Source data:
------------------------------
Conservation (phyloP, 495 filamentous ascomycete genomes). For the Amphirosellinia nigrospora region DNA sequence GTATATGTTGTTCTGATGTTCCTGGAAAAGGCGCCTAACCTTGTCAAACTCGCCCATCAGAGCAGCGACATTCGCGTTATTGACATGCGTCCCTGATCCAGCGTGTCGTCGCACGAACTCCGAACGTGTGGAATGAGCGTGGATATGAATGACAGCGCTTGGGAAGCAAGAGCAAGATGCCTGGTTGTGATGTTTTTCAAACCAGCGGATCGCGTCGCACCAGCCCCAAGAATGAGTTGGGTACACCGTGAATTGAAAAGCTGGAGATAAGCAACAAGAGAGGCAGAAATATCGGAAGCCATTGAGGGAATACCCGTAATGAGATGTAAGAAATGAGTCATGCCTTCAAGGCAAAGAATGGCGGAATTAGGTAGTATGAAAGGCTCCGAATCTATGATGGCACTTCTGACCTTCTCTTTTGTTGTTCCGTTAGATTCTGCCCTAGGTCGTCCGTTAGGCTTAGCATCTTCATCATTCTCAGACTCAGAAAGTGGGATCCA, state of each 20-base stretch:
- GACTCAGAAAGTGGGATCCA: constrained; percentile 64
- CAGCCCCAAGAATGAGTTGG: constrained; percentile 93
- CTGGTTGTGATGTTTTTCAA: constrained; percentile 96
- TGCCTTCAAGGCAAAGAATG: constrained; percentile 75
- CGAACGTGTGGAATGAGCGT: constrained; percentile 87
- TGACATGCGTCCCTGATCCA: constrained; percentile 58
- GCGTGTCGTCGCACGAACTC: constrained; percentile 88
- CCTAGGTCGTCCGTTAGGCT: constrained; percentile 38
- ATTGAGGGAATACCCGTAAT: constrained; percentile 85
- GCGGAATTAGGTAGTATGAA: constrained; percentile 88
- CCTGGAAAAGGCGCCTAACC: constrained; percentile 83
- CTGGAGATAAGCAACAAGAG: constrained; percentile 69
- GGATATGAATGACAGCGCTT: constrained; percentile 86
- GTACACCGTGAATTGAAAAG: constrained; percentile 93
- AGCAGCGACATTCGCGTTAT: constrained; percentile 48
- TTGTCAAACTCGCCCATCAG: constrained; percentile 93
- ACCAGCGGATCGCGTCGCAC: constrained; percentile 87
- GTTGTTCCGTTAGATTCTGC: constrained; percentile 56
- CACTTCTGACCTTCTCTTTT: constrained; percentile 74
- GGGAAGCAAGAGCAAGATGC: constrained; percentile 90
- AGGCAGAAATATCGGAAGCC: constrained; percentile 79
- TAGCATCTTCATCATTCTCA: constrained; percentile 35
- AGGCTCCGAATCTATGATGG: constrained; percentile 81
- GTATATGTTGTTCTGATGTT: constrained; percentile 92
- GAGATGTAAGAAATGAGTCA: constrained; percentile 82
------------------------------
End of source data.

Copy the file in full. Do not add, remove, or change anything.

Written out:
Conservation (phyloP, 495 filamentous ascomycete genomes). For the Amphirosellinia nigrospora region DNA sequence GTATATGTTGTTCTGATGTTCCTGGAAAAGGCGCCTAACCTTGTCAAACTCGCCCATCAGAGCAGCGACATTCGCGTTATTGACATGCGTCCCTGATCCAGCGTGTCGTCGCACGAACTCCGAACGTGTGGAATGAGCGTGGATATGAATGACAGCGCTTGGGAAGCAAGAGCAAGATGCCTGGTTGTGATGTTTTTCAAACCAGCGGATCGCGTCGCACCAGCCCCAAGAATGAGTTGGGTACACCGTGAATTGAAAAGCTGGAGATAAGCAACAAGAGAGGCAGAAATATCGGAAGCCATTGAGGGAATACCCGTAATGAGATGTAAGAAATGAGTCATGCCTTCAAGGCAAAGAATGGCGGAATTAGGTAGTATGAAAGGCTCCGAATCTATGATGGCACTTCTGACCTTCTCTTTTGTTGTTCCGTTAGATTCTGCCCTAGGTCGTCCGTTAGGCTTAGCATCTTCATCATTCTCAGACTCAGAAAGTGGGATCCA, state of each 20-base stretch:
- GACTCAGAAAGTGGGATCCA: constrained; percentile 64
- CAGCCCCAAGAATGAGTTGG: constrained; percentile 93
- CTGGTTGTGATGTTTTTCAA: constrained; percentile 96
- TGCCTTCAAGGCAAAGAATG: constrained; percentile 75
- CGAACGTGTGGAATGAGCGT: constrained; percentile 87
- TGACATGCGTCCCTGATCCA: constrained; percentile 58
- GCGTGTCGTCGCACGAACTC: constrained; percentile 88
- CCTAGGTCGTCCGTTAGGCT: constrained; percentile 38
- ATTGAGGGAATACCCGTAAT: constrained; percentile 85
- GCGGAATTAGGTAGTATGAA: constrained; percentile 88
- CCTGGAAAAGGCGCCTAACC: constrained; percentile 83
- CTGGAGATAAGCAACAAGAG: constrained; percentile 69
- GGATATGAATGACAGCGCTT: constrained; percentile 86
- GTACACCGTGAATTGAAAAG: constrained; percentile 93
- AGCAGCGACATTCGCGTTAT: constrained; percentile 48
- TTGTCAAACTCGCCCATCAG: constrained; percentile 93
- ACCAGCGGATCGCGTCGCAC: constrained; percentile 87
- GTTGTTCCGTTAGATTCTGC: constrained; percentile 56
- CACTTCTGACCTTCTCTTTT: constrained; percentile 74
- GGGAAGCAAGAGCAAGATGC: constrained; percentile 90
- AGGCAGAAATATCGGAAGCC: constrained; percentile 79
- TAGCATCTTCATCATTCTCA: constrained; percentile 35
- AGGCTCCGAATCTATGATGG: constrained; percentile 81
- GTATATGTTGTTCTGATGTT: constrained; percentile 92
- GAGATGTAAGAAATGAGTCA: constrained; percentile 82